Postgraduate Course: Childhood and Children's Rights (PGSP11303)
|School||School of Social and Political Science
||College||College of Humanities and Social Science
|Credit level (Normal year taken)||SCQF Level 11 (Postgraduate)
||Availability||Available to all students
|Summary||Childhood studies is a vibrant, interdisciplinary area. Children are no longer seen as simply passive recipients of services and care but as active participants in their own lives and the lives of others. This change is underpinned by the United Nations Convention on the Rights of the Child, which is the most ratified convention in the world. This course will explore complementary and contrasting conceptualisations of 'childhood', developed historically and co-currently, in a range of academic disciplines. It asks students to apply such theoretical insights to relevant policies and practices, encouraging students to gain skills in policy analysis and critical reflections on practice. This course is required for students undertaking the MSc/ Diploma in Childhood Studies.
Weeks 1 + 2; Introduction to course and theories
- introducing the social construction of childhood, and historical, cross-national and current conceptualisations of children and childhood
- introducing a range of relevant disciplines, and their similarities and differences in relation to the above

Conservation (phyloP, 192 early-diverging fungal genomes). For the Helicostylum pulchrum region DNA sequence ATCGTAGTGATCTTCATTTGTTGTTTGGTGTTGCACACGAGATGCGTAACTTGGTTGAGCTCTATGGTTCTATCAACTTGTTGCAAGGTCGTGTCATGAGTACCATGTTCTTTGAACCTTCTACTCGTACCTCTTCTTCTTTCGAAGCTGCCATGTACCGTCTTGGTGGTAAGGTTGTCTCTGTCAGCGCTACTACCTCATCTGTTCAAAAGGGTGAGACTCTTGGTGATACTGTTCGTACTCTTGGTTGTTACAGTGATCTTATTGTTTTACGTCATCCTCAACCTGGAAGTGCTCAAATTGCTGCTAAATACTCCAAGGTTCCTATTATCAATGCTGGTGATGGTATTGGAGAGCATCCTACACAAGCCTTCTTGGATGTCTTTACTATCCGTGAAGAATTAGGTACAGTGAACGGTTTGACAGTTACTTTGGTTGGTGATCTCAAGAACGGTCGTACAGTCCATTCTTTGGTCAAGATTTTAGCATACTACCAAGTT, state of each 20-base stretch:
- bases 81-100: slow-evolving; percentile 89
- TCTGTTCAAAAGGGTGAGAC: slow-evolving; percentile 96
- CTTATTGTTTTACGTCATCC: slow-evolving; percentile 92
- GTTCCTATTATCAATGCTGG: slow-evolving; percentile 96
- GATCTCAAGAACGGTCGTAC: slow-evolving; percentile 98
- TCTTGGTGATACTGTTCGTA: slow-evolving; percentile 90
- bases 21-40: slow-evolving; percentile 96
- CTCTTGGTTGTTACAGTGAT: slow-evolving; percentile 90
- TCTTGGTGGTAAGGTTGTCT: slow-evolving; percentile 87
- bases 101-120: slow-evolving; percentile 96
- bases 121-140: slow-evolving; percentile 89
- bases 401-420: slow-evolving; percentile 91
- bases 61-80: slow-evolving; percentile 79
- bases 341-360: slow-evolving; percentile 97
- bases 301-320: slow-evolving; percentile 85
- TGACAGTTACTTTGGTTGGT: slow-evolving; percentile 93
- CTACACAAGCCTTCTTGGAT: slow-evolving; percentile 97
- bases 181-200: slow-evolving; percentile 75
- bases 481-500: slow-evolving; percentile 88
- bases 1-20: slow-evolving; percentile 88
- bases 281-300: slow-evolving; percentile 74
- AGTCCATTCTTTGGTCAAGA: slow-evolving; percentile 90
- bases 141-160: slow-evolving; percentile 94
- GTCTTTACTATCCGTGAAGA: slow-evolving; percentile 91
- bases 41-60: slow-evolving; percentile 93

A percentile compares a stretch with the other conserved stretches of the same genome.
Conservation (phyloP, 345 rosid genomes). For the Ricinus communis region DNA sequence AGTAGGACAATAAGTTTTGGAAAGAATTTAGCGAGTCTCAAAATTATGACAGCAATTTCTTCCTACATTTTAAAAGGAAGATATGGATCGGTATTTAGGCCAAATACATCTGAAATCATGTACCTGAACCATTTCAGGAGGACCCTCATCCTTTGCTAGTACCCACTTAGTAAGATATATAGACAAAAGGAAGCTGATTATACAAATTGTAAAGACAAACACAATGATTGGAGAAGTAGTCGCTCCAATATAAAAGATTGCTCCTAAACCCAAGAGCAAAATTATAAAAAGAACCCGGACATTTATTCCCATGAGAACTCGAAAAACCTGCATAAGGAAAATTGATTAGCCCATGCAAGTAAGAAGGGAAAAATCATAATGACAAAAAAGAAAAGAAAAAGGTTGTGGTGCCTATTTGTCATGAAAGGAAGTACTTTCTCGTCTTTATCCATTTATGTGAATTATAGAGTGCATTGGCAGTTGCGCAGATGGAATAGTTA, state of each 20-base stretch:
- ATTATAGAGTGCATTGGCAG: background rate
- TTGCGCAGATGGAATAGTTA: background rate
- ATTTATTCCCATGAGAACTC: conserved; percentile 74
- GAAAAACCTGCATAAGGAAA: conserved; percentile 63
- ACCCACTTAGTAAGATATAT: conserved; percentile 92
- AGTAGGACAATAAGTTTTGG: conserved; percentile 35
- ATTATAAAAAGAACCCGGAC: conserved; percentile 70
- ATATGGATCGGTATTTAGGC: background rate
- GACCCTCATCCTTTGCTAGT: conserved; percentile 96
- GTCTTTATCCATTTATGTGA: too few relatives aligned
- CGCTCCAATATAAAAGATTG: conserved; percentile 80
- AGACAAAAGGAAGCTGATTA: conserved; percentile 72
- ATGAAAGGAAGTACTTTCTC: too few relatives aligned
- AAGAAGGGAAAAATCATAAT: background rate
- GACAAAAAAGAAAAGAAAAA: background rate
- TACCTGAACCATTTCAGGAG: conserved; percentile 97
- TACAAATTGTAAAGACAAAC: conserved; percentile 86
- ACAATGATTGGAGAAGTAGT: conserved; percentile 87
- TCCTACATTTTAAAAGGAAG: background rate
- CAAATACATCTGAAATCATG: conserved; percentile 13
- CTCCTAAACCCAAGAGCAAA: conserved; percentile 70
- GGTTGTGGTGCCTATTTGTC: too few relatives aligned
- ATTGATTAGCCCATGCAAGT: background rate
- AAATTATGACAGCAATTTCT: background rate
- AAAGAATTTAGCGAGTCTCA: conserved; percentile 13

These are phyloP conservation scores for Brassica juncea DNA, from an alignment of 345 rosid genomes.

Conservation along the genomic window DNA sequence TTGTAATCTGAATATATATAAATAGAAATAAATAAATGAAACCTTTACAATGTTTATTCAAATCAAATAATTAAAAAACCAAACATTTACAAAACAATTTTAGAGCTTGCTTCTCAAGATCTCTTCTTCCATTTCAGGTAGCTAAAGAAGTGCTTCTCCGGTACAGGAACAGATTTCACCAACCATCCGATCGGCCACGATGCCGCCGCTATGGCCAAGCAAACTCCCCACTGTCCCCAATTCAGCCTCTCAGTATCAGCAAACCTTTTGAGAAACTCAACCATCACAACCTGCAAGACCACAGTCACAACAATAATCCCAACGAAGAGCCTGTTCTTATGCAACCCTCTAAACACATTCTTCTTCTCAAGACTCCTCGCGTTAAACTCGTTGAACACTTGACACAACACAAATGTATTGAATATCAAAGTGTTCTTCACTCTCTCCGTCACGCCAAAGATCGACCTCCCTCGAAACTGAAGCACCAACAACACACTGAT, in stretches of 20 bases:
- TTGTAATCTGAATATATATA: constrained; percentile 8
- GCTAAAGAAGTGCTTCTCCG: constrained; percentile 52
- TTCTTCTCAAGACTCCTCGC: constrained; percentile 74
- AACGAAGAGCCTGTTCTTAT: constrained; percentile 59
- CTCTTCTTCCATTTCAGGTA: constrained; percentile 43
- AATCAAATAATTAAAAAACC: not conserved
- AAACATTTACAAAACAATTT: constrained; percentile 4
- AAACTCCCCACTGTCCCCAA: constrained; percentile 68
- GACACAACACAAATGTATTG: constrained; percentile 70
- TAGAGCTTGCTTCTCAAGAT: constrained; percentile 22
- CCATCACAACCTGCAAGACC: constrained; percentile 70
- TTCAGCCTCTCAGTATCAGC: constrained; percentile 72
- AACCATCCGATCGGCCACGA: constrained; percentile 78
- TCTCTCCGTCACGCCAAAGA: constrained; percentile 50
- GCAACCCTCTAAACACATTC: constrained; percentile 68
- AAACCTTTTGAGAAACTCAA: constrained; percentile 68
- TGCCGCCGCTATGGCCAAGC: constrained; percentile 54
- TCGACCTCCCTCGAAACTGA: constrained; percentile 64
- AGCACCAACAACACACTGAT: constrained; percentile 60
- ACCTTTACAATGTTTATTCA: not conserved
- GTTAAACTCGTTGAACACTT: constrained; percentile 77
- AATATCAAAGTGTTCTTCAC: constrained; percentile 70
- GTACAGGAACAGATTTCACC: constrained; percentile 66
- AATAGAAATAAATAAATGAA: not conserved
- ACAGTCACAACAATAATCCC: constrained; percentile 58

Weeks 3 + 4; Children's rights and their relationships with policy and practice
- background of children's rights, theoretically and historically
- international obligations
- critical consideration of rights and children's rights, and their impacts on policy and practice
Weeks 5 -7; Case study of Education and Play
- a worked example of applying different theoretical perspectives, international and cross-national perspective, to policy and practice issues.
Weeks 8-10; Group work on Policy/ Practice Case Studies, leading to group presentations
- students are asked to apply the knowledge and critical analysis above, to a particular policy and practice focus
- week 10 will be the group presentations
Entry Requirements (not applicable to Visiting Students)
||Other requirements|| None
Information for Visiting Students
|High Demand Course?
Course Delivery Information
|Academic year 2015/16, Available to all students (SV1)
|Learning and Teaching activities (Further Info)
Lecture Hours 20,
Programme Level Learning and Teaching Hours 4,
Directed Learning and Independent Learning Hours
|Assessment (Further Info)
|Additional Information (Assessment)
||Two formally assessed pieces of work are required:
1. Group presentation. Small working groups will work together in weeks 8-9 of the course, to prepare a short 10-15 minute presentation for week 10. Working groups will select a policy or practice focus (e.g. within youth justice, poverty, child protection, health or participation), within a particular country or regional context. The group will be asked to present a critical analysis of the particular policy and practice, for its conceptualisations of childhood and its adherence (or not) to children's rights. A powerpoint presentation will be required, or equivalent, and this will be submitted as part of the assessment.
The presentation will be 10% of the mark. Good practice will be followed in terms of marking of these presentations, including peer and academic staff feedback, marking and the potential for mark adjustments for group members who do not substantially contribute.
Provision will need to be made for students who unavoidably miss the working groups or presentations, due to special circumstances. A short written assignment will be an alternative.